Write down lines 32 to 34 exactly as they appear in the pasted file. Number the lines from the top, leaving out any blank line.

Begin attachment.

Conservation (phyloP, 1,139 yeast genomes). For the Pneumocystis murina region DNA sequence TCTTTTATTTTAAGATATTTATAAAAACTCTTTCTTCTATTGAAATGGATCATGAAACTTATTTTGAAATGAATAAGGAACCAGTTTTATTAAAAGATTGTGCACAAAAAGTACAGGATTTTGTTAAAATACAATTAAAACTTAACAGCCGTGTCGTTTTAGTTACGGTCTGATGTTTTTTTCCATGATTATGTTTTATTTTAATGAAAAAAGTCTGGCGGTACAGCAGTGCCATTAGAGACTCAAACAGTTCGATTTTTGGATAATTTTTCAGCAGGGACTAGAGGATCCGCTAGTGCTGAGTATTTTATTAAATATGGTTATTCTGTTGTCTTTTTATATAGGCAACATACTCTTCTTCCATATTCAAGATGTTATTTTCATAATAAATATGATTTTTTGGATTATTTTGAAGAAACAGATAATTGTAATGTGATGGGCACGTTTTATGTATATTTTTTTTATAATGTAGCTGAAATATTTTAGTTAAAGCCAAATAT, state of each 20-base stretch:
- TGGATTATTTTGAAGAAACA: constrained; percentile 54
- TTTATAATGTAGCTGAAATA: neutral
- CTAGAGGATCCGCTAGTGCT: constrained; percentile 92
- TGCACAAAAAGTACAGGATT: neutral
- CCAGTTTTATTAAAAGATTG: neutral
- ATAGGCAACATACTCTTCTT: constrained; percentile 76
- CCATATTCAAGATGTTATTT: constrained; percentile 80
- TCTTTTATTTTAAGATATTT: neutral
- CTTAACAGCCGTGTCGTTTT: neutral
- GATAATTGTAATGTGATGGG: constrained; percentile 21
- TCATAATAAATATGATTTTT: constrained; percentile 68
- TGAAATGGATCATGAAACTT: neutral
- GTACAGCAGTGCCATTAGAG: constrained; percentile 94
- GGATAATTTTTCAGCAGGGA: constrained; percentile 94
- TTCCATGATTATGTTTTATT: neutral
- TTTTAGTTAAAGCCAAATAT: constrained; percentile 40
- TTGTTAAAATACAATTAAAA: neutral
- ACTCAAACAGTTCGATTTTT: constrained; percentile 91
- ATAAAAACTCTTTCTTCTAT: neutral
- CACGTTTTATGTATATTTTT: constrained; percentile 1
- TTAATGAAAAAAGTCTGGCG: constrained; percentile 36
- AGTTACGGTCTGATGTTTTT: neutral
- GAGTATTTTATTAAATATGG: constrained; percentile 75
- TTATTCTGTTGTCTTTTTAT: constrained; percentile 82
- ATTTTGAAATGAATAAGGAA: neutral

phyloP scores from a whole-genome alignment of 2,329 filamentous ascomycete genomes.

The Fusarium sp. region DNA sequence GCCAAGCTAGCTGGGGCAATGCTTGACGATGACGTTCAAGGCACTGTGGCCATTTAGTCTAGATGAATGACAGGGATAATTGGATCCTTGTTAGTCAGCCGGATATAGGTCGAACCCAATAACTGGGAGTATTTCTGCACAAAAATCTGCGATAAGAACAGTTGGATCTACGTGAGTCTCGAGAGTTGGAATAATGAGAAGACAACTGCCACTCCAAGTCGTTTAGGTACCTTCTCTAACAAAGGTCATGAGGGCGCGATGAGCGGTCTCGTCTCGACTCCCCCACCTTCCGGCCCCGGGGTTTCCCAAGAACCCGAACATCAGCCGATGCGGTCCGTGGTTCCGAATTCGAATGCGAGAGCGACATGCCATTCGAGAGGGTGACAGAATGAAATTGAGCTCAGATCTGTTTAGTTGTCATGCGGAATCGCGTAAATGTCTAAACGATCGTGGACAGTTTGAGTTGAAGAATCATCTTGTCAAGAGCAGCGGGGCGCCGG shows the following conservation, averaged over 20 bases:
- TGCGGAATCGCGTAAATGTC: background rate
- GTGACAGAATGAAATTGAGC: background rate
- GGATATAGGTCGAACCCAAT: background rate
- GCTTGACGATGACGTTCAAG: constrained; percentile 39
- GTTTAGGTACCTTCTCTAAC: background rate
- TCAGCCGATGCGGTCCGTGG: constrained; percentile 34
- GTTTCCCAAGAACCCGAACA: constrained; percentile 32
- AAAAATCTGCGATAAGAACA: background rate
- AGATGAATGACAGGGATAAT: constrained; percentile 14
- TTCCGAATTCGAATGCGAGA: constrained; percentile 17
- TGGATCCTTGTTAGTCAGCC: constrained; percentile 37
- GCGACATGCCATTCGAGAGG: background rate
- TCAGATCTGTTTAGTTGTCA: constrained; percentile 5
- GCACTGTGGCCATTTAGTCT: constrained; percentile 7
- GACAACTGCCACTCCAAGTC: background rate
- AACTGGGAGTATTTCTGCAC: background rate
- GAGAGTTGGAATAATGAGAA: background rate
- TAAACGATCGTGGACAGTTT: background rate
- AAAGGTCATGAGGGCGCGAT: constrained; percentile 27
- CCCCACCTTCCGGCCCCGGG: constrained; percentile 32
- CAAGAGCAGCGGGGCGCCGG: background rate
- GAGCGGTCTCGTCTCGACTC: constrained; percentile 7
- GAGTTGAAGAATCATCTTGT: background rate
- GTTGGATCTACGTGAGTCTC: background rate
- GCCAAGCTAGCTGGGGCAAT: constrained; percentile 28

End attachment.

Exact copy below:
- GCTTGACGATGACGTTCAAG: constrained; percentile 39
- GTTTAGGTACCTTCTCTAAC: background rate
- TCAGCCGATGCGGTCCGTGG: constrained; percentile 34